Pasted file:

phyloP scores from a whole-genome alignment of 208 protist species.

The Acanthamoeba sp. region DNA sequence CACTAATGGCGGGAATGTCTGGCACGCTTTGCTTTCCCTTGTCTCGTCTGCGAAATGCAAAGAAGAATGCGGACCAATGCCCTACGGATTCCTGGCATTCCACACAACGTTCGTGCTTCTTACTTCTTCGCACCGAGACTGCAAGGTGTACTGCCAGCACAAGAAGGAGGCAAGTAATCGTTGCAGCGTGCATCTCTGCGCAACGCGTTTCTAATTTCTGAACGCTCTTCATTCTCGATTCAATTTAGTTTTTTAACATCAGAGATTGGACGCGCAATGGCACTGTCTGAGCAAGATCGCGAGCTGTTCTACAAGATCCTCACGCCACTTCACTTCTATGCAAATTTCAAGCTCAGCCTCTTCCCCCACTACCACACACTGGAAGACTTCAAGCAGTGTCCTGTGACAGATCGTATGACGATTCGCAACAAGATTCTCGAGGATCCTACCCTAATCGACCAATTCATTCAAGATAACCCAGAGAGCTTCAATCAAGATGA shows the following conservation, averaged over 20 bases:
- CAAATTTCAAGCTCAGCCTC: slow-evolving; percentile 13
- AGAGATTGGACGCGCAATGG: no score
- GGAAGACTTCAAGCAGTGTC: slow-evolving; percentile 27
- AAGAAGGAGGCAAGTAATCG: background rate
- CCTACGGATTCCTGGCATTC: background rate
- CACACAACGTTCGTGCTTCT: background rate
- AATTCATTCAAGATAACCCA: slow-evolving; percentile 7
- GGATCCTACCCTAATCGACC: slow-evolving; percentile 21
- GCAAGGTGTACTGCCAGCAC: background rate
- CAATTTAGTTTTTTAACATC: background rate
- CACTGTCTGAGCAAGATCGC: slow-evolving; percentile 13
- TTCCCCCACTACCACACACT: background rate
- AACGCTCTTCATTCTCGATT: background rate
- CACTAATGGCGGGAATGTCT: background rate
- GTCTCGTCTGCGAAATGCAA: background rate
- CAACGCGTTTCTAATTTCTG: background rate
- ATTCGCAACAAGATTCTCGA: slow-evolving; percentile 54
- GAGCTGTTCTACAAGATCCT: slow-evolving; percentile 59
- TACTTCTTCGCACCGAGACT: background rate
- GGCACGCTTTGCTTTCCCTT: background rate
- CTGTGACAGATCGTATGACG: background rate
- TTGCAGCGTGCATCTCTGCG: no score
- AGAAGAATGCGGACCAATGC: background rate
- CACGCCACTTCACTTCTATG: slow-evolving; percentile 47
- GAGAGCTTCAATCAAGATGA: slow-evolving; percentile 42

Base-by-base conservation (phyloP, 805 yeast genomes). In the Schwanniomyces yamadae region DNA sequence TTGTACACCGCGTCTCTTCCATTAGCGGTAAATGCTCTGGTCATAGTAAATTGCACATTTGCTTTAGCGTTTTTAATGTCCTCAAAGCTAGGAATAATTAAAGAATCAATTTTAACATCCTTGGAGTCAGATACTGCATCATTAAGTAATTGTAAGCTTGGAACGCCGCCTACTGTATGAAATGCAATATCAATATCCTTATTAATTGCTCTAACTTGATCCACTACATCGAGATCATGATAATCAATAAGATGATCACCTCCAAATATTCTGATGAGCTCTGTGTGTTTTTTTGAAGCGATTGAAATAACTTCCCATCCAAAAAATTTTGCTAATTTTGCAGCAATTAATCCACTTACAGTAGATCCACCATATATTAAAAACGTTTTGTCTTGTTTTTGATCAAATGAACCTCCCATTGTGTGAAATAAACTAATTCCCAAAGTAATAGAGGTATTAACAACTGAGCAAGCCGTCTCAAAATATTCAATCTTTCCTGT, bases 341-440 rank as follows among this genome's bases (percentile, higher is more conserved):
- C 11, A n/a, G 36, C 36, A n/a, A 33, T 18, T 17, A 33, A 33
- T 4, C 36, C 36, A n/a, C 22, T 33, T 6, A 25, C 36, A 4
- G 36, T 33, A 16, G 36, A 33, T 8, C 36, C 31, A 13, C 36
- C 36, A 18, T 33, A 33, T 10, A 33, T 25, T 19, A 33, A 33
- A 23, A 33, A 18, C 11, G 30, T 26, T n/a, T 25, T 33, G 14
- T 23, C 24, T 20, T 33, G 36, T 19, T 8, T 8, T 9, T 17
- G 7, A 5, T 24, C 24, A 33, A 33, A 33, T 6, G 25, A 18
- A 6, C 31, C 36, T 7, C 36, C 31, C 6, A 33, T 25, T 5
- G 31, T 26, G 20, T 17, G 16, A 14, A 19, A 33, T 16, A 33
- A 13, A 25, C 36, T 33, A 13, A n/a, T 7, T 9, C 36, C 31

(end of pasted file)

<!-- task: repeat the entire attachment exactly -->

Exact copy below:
phyloP scores from a whole-genome alignment of 208 protist species.

The Acanthamoeba sp. region DNA sequence CACTAATGGCGGGAATGTCTGGCACGCTTTGCTTTCCCTTGTCTCGTCTGCGAAATGCAAAGAAGAATGCGGACCAATGCCCTACGGATTCCTGGCATTCCACACAACGTTCGTGCTTCTTACTTCTTCGCACCGAGACTGCAAGGTGTACTGCCAGCACAAGAAGGAGGCAAGTAATCGTTGCAGCGTGCATCTCTGCGCAACGCGTTTCTAATTTCTGAACGCTCTTCATTCTCGATTCAATTTAGTTTTTTAACATCAGAGATTGGACGCGCAATGGCACTGTCTGAGCAAGATCGCGAGCTGTTCTACAAGATCCTCACGCCACTTCACTTCTATGCAAATTTCAAGCTCAGCCTCTTCCCCCACTACCACACACTGGAAGACTTCAAGCAGTGTCCTGTGACAGATCGTATGACGATTCGCAACAAGATTCTCGAGGATCCTACCCTAATCGACCAATTCATTCAAGATAACCCAGAGAGCTTCAATCAAGATGA shows the following conservation, averaged over 20 bases:
- CAAATTTCAAGCTCAGCCTC: slow-evolving; percentile 13
- AGAGATTGGACGCGCAATGG: no score
- GGAAGACTTCAAGCAGTGTC: slow-evolving; percentile 27
- AAGAAGGAGGCAAGTAATCG: background rate
- CCTACGGATTCCTGGCATTC: background rate
- CACACAACGTTCGTGCTTCT: background rate
- AATTCATTCAAGATAACCCA: slow-evolving; percentile 7
- GGATCCTACCCTAATCGACC: slow-evolving; percentile 21
- GCAAGGTGTACTGCCAGCAC: background rate
- CAATTTAGTTTTTTAACATC: background rate
- CACTGTCTGAGCAAGATCGC: slow-evolving; percentile 13
- TTCCCCCACTACCACACACT: background rate
- AACGCTCTTCATTCTCGATT: background rate
- CACTAATGGCGGGAATGTCT: background rate
- GTCTCGTCTGCGAAATGCAA: background rate
- CAACGCGTTTCTAATTTCTG: background rate
- ATTCGCAACAAGATTCTCGA: slow-evolving; percentile 54
- GAGCTGTTCTACAAGATCCT: slow-evolving; percentile 59
- TACTTCTTCGCACCGAGACT: background rate
- GGCACGCTTTGCTTTCCCTT: background rate
- CTGTGACAGATCGTATGACG: background rate
- TTGCAGCGTGCATCTCTGCG: no score
- AGAAGAATGCGGACCAATGC: background rate
- CACGCCACTTCACTTCTATG: slow-evolving; percentile 47
- GAGAGCTTCAATCAAGATGA: slow-evolving; percentile 42

Base-by-base conservation (phyloP, 805 yeast genomes). In the Schwanniomyces yamadae region DNA sequence TTGTACACCGCGTCTCTTCCATTAGCGGTAAATGCTCTGGTCATAGTAAATTGCACATTTGCTTTAGCGTTTTTAATGTCCTCAAAGCTAGGAATAATTAAAGAATCAATTTTAACATCCTTGGAGTCAGATACTGCATCATTAAGTAATTGTAAGCTTGGAACGCCGCCTACTGTATGAAATGCAATATCAATATCCTTATTAATTGCTCTAACTTGATCCACTACATCGAGATCATGATAATCAATAAGATGATCACCTCCAAATATTCTGATGAGCTCTGTGTGTTTTTTTGAAGCGATTGAAATAACTTCCCATCCAAAAAATTTTGCTAATTTTGCAGCAATTAATCCACTTACAGTAGATCCACCATATATTAAAAACGTTTTGTCTTGTTTTTGATCAAATGAACCTCCCATTGTGTGAAATAAACTAATTCCCAAAGTAATAGAGGTATTAACAACTGAGCAAGCCGTCTCAAAATATTCAATCTTTCCTGT, bases 341-440 rank as follows among this genome's bases (percentile, higher is more conserved):
- C 11, A n/a, G 36, C 36, A n/a, A 33, T 18, T 17, A 33, A 33
- T 4, C 36, C 36, A n/a, C 22, T 33, T 6, A 25, C 36, A 4
- G 36, T 33, A 16, G 36, A 33, T 8, C 36, C 31, A 13, C 36
- C 36, A 18, T 33, A 33, T 10, A 33, T 25, T 19, A 33, A 33
- A 23, A 33, A 18, C 11, G 30, T 26, T n/a, T 25, T 33, G 14
- T 23, C 24, T 20, T 33, G 36, T 19, T 8, T 8, T 9, T 17
- G 7, A 5, T 24, C 24, A 33, A 33, A 33, T 6, G 25, A 18
- A 6, C 31, C 36, T 7, C 36, C 31, C 6, A 33, T 25, T 5
- G 31, T 26, G 20, T 17, G 16, A 14, A 19, A 33, T 16, A 33
- A 13, A 25, C 36, T 33, A 13, A n/a, T 7, T 9, C 36, C 31